The following is testimony submitted for presentation to the Michigan House Oversight Committee by the Mackinac Center’s Steve Delie on June 3, 2021.
Thank you, Mr. Chairmen and members of the committee.
My name is Steve Delie, and I am an attorney with the Mackinac Center, as well as its policy lead for open government. We are a 501(c)(3) nonprofit research and educational institute that advances the principles of free markets and limited government.
I am here to testify today because we have a problem. Even though it is well known that COVID-19 disproportionately affects the elderly and specifically nursing home residents, the state is not able to provide an accurate total count of Michigan’s COVID-19 nursing home deaths.
Earlier this year, the Mackinac Center Legal Foundation sued the Department of Health and Human Services on behalf of journalist Charlie LeDuff for failing to provide public requested under Michigan’s Freedom of Information Act. Mr. LeDuff asked four simple questions of the department relating to nursing home deaths, but the department refused to fulfill his request. LeDuff asked for records that would show:
- The age of those who had died from COVID-19;
- The date they had died;
- The date those deaths were added to the state’s COVID-19 death count; and
- Any records indicating whether the deceased contracted COVID-19 at a long-term care facility.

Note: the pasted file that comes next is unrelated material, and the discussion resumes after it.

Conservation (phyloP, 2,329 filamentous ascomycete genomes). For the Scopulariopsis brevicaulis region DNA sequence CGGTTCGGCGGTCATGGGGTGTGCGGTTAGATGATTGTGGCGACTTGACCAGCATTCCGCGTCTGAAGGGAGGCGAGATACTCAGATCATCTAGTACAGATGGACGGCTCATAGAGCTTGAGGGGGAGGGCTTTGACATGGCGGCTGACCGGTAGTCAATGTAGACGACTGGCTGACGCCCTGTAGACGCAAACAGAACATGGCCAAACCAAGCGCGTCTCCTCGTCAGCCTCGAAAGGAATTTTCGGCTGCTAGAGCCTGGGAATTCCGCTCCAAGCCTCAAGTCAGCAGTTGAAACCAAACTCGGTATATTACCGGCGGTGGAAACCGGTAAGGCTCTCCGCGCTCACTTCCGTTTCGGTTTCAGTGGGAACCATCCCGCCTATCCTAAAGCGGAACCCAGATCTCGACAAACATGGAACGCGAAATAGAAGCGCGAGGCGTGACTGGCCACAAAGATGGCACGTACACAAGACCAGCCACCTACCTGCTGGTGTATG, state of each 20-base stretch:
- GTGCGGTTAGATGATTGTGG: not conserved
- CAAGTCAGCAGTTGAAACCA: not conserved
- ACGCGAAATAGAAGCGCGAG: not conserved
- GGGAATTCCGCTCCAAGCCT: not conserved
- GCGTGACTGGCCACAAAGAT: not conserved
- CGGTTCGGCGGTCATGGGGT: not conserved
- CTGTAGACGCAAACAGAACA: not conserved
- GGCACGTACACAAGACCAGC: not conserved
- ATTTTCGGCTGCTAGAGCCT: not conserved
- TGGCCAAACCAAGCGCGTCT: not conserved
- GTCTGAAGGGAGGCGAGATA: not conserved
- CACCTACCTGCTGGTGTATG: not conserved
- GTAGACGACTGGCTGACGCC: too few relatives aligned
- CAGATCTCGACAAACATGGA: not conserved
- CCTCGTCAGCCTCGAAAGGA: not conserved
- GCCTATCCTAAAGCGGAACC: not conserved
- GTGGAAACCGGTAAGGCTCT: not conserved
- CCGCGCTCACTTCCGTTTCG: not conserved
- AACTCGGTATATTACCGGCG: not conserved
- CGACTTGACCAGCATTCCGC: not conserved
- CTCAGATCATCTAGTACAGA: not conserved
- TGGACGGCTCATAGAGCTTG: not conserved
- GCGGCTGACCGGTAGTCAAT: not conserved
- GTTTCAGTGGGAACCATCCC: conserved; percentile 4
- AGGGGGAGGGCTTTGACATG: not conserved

The department eventually settled our lawsuit by providing a spreadsheet listing the ages of the deceased and the date they died. What was troubling, however, was the fact the department confirmed that they lacked records that would indicate when identified COVID-19 deaths were added to the state’s tally or if the deceased contracted the virus at a nursing home.
This response led Mr. LeDuff and the Mackinac Center to conduct a further investigation. The results of that investigation were even more concerning than the department refusing to provide public records or not knowing how many COVID-19 deaths originated at nursing homes.
It is important to understand the terminology before discussing this issue further. Although the common way to discuss deaths associated with long-term care facilities is to reference them as “nursing home deaths,” the problem is far larger. Michigan has multiple categories of homes for the elderly, including nursing homes, homes for the aged, and adult foster care facilities. When discussing “nursing home deaths,” we are actually discussing deaths at all of these facilities.